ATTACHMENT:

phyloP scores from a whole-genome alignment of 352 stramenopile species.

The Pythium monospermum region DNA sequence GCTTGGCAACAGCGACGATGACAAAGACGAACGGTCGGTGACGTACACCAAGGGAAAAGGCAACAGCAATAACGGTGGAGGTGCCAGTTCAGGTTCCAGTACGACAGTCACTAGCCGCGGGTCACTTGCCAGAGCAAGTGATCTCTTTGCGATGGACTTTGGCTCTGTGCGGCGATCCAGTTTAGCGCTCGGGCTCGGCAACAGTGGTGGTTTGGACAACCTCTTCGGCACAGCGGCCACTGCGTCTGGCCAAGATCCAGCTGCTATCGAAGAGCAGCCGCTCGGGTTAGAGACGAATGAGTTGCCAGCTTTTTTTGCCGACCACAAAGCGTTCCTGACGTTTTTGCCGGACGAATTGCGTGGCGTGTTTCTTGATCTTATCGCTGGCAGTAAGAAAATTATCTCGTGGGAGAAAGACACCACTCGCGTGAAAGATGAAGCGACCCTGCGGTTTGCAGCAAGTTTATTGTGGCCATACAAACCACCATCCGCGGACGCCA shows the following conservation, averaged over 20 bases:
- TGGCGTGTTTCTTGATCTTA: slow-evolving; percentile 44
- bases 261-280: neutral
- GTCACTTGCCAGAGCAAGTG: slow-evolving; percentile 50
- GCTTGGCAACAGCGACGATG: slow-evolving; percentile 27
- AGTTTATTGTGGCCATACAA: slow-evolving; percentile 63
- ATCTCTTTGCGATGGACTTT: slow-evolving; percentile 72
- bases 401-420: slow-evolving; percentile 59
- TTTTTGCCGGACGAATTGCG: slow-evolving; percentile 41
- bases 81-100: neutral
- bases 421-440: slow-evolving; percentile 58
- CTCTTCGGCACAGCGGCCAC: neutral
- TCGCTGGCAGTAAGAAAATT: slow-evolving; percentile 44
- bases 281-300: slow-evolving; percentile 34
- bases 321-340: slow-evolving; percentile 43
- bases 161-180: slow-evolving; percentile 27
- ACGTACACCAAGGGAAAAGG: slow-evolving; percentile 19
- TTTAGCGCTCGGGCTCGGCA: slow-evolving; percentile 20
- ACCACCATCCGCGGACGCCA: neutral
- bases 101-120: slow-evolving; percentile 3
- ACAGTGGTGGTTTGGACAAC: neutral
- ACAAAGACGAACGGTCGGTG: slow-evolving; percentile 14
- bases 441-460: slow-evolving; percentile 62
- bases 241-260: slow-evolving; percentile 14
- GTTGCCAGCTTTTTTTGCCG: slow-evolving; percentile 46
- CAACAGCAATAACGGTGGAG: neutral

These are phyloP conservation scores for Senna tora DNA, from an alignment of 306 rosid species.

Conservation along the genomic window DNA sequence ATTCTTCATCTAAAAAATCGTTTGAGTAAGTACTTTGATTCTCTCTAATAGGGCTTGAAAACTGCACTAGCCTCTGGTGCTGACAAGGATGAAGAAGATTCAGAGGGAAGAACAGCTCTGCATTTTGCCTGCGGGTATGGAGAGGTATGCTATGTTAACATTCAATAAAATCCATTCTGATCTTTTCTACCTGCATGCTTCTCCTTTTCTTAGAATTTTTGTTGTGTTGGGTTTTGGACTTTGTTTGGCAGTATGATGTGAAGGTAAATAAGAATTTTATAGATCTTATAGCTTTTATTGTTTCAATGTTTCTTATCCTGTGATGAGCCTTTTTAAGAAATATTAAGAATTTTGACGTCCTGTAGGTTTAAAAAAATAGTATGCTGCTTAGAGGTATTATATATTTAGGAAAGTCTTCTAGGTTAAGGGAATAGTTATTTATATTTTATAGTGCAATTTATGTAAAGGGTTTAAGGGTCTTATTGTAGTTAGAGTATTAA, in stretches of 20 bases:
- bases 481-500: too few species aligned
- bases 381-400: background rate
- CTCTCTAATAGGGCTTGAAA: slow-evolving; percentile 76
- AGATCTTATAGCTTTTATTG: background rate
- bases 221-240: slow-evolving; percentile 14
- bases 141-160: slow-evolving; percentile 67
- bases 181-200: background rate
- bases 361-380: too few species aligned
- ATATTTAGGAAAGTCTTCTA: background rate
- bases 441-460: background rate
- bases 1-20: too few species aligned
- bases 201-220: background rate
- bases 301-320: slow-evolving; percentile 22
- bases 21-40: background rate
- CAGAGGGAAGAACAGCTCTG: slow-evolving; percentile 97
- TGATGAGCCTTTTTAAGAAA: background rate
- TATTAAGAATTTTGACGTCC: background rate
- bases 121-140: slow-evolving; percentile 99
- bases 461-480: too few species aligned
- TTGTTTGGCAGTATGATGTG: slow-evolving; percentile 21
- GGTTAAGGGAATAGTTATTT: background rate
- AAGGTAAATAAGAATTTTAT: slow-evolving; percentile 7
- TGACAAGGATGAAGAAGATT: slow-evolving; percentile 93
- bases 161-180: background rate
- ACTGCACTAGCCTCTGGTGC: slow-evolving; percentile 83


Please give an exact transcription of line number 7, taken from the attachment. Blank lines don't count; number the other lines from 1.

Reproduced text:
- AGTTTATTGTGGCCATACAA: slow-evolving; percentile 63